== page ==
USA Judo’s Marti Malloy on what it takes to reach Rio by Marti Malloy

When I woke up this morning I couldn’t bend my right knee without feeling a sharp pain radiating across my entire knee cap. During training the night before I came down on the top of that knee in order to block being thrown. I can already see the blood pooling under the skin at the bottom of that knee. Rolling out of my bunk-bed I am immediately reminded of the serious bone bruise on my left shin as soon as my foot grazes the cold ground. I realize that even a strong breeze on the surface of that shin will cause searing pain. But that’s nothing new, the bruise is already two weeks old but impossible to mend without a break in training.

Thats not an option.

I’m left hoping that my sweat soaked shin pad has dried overnight and I wont have to slide it on still wet and cold with last night’s sweat at Judo this morning. Walking to the bathroom I gingerly try to wake my body up. I have never been hit by a car but I always imagine that this is how it must feel the next day.

Every movement of my body requires conscious effort in order to avoid moving too fast and feeling my muscles groan in protest. I flick on the bathroom light and groan while I try to unscrew the toothpaste cap with my sore and arthritic fingers. I feel like an old woman! I think. As soon as the thought enters my mind I push it away. Screw that, it’s time to buck up! The Olympics are 50 days away according to my daily check and no amount of soreness or nagging injuries can deter me from my goal. I am in Perpignan, France for an elite Olympic training camp with some of the best female judo players in the world. Myself and my other USA Judo teammates have been here for a week and today is our last day.

We flew to Croatia for another week of training with other Olympians who, much like ourselves, are pining after a Judo Olympic gold medal in Rio. From Croatia we head to Budapest for a Grand Prix. It will serve as the USA Judo Olympic Team’s warm up competition before the Games before we direct our attention to strictly training in our final month of preparation.

LONDON, ENGLAND – JULY 30: Gold medalist Kaori Matsumoto of Japan, Silver medalist Corina Caprioriu of Romania, Bronze medalist B Automne Pavia of France and Bronze medalist A Marti Malloy of the United States pose with their medals after the Women’s -57 kg Judo on Day 3 of the London 2012 Olympic Games at ExCeL on July 30, 2012 in London, England. (Photo by David Finch/Getty Images)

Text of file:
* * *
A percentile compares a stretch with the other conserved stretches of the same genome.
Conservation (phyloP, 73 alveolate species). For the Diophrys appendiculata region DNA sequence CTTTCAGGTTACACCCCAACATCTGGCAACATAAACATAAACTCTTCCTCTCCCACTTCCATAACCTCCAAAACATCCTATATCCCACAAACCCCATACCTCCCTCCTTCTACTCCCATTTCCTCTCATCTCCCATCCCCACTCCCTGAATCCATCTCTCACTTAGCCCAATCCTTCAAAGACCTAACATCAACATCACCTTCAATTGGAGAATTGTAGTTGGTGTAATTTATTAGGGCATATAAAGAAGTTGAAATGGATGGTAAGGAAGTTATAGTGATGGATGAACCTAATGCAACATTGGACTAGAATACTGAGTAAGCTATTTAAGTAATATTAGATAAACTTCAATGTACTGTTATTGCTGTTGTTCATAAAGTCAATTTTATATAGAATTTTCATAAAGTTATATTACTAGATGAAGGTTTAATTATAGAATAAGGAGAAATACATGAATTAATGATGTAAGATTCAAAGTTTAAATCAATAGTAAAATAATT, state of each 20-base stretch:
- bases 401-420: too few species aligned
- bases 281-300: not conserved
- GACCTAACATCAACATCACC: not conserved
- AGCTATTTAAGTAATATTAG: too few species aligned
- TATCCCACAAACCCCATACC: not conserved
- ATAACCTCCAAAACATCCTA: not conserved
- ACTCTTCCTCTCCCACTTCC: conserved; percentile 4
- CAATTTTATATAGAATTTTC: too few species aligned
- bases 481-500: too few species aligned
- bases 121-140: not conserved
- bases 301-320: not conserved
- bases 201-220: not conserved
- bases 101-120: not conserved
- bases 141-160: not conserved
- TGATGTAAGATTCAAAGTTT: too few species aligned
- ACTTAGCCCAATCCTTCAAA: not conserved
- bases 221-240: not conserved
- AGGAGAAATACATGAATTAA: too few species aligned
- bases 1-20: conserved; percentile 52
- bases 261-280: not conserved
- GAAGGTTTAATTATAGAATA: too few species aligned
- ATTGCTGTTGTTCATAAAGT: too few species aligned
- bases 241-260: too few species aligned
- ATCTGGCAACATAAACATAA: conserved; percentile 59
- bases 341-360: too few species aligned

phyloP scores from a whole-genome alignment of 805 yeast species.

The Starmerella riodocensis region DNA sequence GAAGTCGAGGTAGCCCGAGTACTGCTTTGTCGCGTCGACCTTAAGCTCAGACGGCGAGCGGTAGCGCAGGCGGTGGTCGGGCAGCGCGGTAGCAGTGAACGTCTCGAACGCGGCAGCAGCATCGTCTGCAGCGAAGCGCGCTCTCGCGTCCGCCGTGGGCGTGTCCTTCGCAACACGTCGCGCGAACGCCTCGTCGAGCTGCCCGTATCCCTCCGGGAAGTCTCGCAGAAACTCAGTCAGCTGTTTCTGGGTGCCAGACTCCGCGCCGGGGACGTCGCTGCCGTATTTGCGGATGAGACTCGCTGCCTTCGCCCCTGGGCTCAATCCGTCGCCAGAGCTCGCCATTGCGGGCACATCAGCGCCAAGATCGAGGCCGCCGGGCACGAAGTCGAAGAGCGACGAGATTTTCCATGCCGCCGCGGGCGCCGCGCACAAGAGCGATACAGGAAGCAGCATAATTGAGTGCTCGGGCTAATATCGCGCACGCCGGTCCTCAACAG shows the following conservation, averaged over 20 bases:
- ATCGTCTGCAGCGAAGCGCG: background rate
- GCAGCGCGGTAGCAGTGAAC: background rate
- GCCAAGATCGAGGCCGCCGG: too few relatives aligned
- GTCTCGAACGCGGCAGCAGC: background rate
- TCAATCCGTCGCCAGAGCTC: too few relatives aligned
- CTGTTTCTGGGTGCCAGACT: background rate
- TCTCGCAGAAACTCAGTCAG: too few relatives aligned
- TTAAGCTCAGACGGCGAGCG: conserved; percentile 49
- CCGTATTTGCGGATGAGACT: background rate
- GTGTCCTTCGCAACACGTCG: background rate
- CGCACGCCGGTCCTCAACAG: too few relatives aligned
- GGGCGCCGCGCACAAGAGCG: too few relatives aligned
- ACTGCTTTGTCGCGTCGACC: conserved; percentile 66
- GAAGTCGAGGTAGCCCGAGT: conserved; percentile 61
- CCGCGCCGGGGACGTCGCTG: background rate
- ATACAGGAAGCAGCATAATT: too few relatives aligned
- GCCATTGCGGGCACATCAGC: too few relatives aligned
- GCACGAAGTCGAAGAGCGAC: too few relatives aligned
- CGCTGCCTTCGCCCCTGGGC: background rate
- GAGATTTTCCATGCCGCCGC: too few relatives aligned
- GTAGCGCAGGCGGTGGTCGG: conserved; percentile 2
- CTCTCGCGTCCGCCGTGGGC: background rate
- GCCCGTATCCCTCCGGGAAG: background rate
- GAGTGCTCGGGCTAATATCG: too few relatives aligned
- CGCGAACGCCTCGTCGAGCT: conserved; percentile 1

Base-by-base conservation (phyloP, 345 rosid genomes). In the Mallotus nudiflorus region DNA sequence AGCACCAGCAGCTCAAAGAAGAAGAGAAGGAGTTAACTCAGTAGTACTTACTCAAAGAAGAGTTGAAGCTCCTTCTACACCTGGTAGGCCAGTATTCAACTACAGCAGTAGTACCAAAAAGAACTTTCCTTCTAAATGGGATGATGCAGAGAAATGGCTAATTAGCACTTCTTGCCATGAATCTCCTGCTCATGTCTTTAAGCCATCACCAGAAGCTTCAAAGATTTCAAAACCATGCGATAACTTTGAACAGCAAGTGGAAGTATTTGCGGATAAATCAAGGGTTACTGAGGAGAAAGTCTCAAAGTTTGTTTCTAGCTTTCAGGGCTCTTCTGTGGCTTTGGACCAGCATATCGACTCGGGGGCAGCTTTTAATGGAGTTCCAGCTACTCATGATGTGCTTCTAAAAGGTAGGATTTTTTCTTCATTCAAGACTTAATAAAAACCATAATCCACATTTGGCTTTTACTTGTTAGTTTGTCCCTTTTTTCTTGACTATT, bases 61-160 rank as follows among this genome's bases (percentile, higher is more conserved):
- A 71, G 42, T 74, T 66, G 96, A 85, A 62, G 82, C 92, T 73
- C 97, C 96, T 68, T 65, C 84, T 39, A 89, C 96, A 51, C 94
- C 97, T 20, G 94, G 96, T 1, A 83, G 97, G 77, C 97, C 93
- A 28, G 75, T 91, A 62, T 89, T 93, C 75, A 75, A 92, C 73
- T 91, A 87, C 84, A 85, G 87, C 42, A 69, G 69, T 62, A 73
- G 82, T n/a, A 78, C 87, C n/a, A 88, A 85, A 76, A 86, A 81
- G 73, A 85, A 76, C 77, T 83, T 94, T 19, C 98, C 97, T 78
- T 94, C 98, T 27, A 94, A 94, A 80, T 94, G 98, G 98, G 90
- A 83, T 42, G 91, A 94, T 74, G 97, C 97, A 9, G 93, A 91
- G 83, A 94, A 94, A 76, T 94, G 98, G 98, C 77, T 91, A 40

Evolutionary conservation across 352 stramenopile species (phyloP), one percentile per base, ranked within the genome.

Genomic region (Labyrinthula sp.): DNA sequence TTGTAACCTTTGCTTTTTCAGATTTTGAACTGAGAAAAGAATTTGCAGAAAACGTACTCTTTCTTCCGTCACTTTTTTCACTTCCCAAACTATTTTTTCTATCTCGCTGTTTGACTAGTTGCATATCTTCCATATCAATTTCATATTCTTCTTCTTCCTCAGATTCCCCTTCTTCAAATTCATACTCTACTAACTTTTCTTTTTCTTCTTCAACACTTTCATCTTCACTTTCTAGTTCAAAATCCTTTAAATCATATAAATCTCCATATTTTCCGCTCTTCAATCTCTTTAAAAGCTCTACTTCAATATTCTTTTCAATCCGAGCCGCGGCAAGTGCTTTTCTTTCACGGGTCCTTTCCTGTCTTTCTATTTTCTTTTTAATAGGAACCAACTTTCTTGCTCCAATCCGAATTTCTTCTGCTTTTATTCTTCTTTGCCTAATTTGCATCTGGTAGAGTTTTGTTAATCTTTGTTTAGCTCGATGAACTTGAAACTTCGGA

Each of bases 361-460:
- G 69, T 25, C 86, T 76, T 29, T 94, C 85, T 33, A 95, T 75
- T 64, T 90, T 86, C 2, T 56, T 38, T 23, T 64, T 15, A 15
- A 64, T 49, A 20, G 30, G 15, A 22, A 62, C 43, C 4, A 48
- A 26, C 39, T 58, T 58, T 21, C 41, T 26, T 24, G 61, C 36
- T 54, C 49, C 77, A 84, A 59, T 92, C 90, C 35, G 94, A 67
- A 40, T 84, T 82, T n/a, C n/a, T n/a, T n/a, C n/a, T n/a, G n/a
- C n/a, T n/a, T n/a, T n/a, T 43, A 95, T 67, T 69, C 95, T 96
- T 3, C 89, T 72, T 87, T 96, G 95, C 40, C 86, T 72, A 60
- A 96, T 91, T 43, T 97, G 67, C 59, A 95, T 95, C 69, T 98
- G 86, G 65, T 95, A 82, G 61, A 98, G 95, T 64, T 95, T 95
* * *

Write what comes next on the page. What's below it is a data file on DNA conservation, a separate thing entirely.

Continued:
LONDON, ENGLAND – JULY 30: Gold medalist Kaori Matsumoto of Japan, Silver medalist Corina Caprioriu of Romania, Bronze medalist B Automne Pavia of France and Bronze medalist A Marti Malloy of the United States pose with their medals after the Women’s -57 kg Judo on Day 3 of the London 2012 Olympic Games at ExCeL on July 30, 2012 in London, England. (Photo by David Finch/Getty Images)
It may seem like complaining, listing all my aches and pains and injuries. But for me it is a comforting reality of my sport. I know my fingers hurt because I refused to let go of my opponent when she wanted me to, my knee hurts because I refused to be thrown, and my shin hurts because I tried an attack in training that failed. I may hurt the next day but in the end I am proud of this pain because I earned it, the same way I will have earned my Olympic medal by having gone through it all.

Malloy: Bronze isn’t gold

It’s strange to look back now and realize that it was already four years ago that my dream of standing on the Olympic podium was realized, partly. When I set the goal to go to the Olympics one day I never wanted anything but gold. Walking away with a bronze medal was thrilling and I am very proud of my performance but in the same way that living on nothing but water and tofu can leave one feeling unsatisfied, there is still a desperate longing for more.

I have been to Rio before, more times than I can count actually. I fondly remember making it to the final of the World Championships there in 2013. I tragically remember the despair after losing that fight in under thirty seconds, to a Brazilian, in front of a Brazilian crowd (yeah, imagine that for a second).

I often hear sport psychology chatter about filling one’s mind with positive thoughts rather than devastating ones. But I prefer the latter when it comes to getting focused. The pain of coming so close to achieving everything you have worked so hard and sacrificed for only to fail is staggering. There is no one to blame but yourself. I actually fear that feeling.

It’s that fear that propels me forward in every training session and motivates me to push myself just a little bit more when I think i can’t. I will face that Brazilian crowd again on August 8th when I return to the Olympics for the second time, and I may very well be facing a Brazilian again. Am I nervous? Yes. Am I excited? Very. Will I be ready? No doubt. Everything I am going through now will ensure that. But for now, I’m off to practice.USA Judo’s Marti Malloy on what it takes to reach Rio